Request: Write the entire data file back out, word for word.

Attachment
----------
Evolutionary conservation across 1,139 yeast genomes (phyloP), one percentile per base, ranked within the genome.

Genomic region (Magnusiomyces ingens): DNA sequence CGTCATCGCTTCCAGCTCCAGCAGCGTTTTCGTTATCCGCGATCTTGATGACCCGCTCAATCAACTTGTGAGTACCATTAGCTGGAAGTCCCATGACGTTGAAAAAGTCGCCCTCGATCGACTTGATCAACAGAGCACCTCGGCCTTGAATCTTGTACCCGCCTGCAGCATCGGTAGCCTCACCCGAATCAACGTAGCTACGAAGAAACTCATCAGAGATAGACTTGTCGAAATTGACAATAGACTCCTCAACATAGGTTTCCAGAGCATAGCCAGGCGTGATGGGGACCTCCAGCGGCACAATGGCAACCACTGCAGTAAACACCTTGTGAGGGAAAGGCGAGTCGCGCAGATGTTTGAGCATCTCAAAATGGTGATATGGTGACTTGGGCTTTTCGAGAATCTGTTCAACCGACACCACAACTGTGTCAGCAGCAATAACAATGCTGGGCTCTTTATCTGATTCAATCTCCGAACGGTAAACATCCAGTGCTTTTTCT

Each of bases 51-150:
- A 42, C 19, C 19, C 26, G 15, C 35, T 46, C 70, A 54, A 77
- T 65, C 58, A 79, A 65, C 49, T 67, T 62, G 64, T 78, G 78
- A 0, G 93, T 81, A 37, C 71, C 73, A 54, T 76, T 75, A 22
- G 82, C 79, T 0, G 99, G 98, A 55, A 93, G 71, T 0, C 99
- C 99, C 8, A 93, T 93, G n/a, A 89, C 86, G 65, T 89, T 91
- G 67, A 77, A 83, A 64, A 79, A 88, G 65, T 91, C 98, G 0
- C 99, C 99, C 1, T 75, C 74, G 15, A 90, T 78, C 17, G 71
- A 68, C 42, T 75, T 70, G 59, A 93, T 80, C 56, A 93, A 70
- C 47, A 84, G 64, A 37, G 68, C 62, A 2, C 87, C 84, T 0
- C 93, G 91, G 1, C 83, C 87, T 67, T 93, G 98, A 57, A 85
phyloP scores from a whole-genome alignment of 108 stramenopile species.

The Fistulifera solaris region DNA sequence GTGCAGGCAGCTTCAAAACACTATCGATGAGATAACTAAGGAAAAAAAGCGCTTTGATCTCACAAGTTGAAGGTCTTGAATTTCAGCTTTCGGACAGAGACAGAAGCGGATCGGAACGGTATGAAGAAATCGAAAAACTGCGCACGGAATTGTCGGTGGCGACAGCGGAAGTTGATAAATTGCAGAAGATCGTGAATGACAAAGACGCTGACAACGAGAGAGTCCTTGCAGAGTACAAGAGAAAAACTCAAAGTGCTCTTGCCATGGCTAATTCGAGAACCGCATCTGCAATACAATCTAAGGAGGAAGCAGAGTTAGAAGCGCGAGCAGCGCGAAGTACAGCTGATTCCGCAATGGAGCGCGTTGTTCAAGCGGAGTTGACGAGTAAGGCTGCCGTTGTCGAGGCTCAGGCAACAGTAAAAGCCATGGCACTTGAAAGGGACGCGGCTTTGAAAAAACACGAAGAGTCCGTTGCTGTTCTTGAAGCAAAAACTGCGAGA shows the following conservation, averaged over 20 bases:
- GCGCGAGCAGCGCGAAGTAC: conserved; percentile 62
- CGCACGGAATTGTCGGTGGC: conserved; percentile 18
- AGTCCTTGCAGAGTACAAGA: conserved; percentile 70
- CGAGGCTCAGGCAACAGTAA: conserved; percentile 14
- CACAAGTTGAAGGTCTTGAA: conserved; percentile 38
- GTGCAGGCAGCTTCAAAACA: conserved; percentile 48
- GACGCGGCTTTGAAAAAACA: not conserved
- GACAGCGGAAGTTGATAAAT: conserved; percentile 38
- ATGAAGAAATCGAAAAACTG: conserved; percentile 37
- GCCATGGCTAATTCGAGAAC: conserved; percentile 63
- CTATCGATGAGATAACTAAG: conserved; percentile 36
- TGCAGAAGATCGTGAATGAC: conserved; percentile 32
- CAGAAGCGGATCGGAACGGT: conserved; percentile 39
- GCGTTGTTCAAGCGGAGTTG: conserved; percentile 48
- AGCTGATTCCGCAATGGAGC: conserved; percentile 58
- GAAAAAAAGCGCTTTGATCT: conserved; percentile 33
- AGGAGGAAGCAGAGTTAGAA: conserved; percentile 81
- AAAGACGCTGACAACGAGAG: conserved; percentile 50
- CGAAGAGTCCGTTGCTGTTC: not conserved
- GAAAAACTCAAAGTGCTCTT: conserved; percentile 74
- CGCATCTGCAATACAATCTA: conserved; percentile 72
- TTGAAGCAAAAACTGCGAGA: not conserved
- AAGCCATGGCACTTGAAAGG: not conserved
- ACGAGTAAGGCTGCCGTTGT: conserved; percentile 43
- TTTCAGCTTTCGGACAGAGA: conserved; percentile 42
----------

Evolutionary conservation across 1,139 yeast genomes (phyloP), one percentile per base, ranked within the genome.

Genomic region (Magnusiomyces ingens): DNA sequence CGTCATCGCTTCCAGCTCCAGCAGCGTTTTCGTTATCCGCGATCTTGATGACCCGCTCAATCAACTTGTGAGTACCATTAGCTGGAAGTCCCATGACGTTGAAAAAGTCGCCCTCGATCGACTTGATCAACAGAGCACCTCGGCCTTGAATCTTGTACCCGCCTGCAGCATCGGTAGCCTCACCCGAATCAACGTAGCTACGAAGAAACTCATCAGAGATAGACTTGTCGAAATTGACAATAGACTCCTCAACATAGGTTTCCAGAGCATAGCCAGGCGTGATGGGGACCTCCAGCGGCACAATGGCAACCACTGCAGTAAACACCTTGTGAGGGAAAGGCGAGTCGCGCAGATGTTTGAGCATCTCAAAATGGTGATATGGTGACTTGGGCTTTTCGAGAATCTGTTCAACCGACACCACAACTGTGTCAGCAGCAATAACAATGCTGGGCTCTTTATCTGATTCAATCTCCGAACGGTAAACATCCAGTGCTTTTTCT

Each of bases 51-150:
- A 42, C 19, C 19, C 26, G 15, C 35, T 46, C 70, A 54, A 77
- T 65, C 58, A 79, A 65, C 49, T 67, T 62, G 64, T 78, G 78
- A 0, G 93, T 81, A 37, C 71, C 73, A 54, T 76, T 75, A 22
- G 82, C 79, T 0, G 99, G 98, A 55, A 93, G 71, T 0, C 99
- C 99, C 8, A 93, T 93, G n/a, A 89, C 86, G 65, T 89, T 91
- G 67, A 77, A 83, A 64, A 79, A 88, G 65, T 91, C 98, G 0
- C 99, C 99, C 1, T 75, C 74, G 15, A 90, T 78, C 17, G 71
- A 68, C 42, T 75, T 70, G 59, A 93, T 80, C 56, A 93, A 70
- C 47, A 84, G 64, A 37, G 68, C 62, A 2, C 87, C 84, T 0
- C 93, G 91, G 1, C 83, C 87, T 67, T 93, G 98, A 57, A 85
phyloP scores from a whole-genome alignment of 108 stramenopile species.

The Fistulifera solaris region DNA sequence GTGCAGGCAGCTTCAAAACACTATCGATGAGATAACTAAGGAAAAAAAGCGCTTTGATCTCACAAGTTGAAGGTCTTGAATTTCAGCTTTCGGACAGAGACAGAAGCGGATCGGAACGGTATGAAGAAATCGAAAAACTGCGCACGGAATTGTCGGTGGCGACAGCGGAAGTTGATAAATTGCAGAAGATCGTGAATGACAAAGACGCTGACAACGAGAGAGTCCTTGCAGAGTACAAGAGAAAAACTCAAAGTGCTCTTGCCATGGCTAATTCGAGAACCGCATCTGCAATACAATCTAAGGAGGAAGCAGAGTTAGAAGCGCGAGCAGCGCGAAGTACAGCTGATTCCGCAATGGAGCGCGTTGTTCAAGCGGAGTTGACGAGTAAGGCTGCCGTTGTCGAGGCTCAGGCAACAGTAAAAGCCATGGCACTTGAAAGGGACGCGGCTTTGAAAAAACACGAAGAGTCCGTTGCTGTTCTTGAAGCAAAAACTGCGAGA shows the following conservation, averaged over 20 bases:
- GCGCGAGCAGCGCGAAGTAC: conserved; percentile 62
- CGCACGGAATTGTCGGTGGC: conserved; percentile 18
- AGTCCTTGCAGAGTACAAGA: conserved; percentile 70
- CGAGGCTCAGGCAACAGTAA: conserved; percentile 14
- CACAAGTTGAAGGTCTTGAA: conserved; percentile 38
- GTGCAGGCAGCTTCAAAACA: conserved; percentile 48
- GACGCGGCTTTGAAAAAACA: not conserved
- GACAGCGGAAGTTGATAAAT: conserved; percentile 38
- ATGAAGAAATCGAAAAACTG: conserved; percentile 37
- GCCATGGCTAATTCGAGAAC: conserved; percentile 63
- CTATCGATGAGATAACTAAG: conserved; percentile 36
- TGCAGAAGATCGTGAATGAC: conserved; percentile 32
- CAGAAGCGGATCGGAACGGT: conserved; percentile 39
- GCGTTGTTCAAGCGGAGTTG: conserved; percentile 48
- AGCTGATTCCGCAATGGAGC: conserved; percentile 58
- GAAAAAAAGCGCTTTGATCT: conserved; percentile 33
- AGGAGGAAGCAGAGTTAGAA: conserved; percentile 81
- AAAGACGCTGACAACGAGAG: conserved; percentile 50
- CGAAGAGTCCGTTGCTGTTC: not conserved
- GAAAAACTCAAAGTGCTCTT: conserved; percentile 74
- CGCATCTGCAATACAATCTA: conserved; percentile 72
- TTGAAGCAAAAACTGCGAGA: not conserved
- AAGCCATGGCACTTGAAAGG: not conserved
- ACGAGTAAGGCTGCCGTTGT: conserved; percentile 43
- TTTCAGCTTTCGGACAGAGA: conserved; percentile 42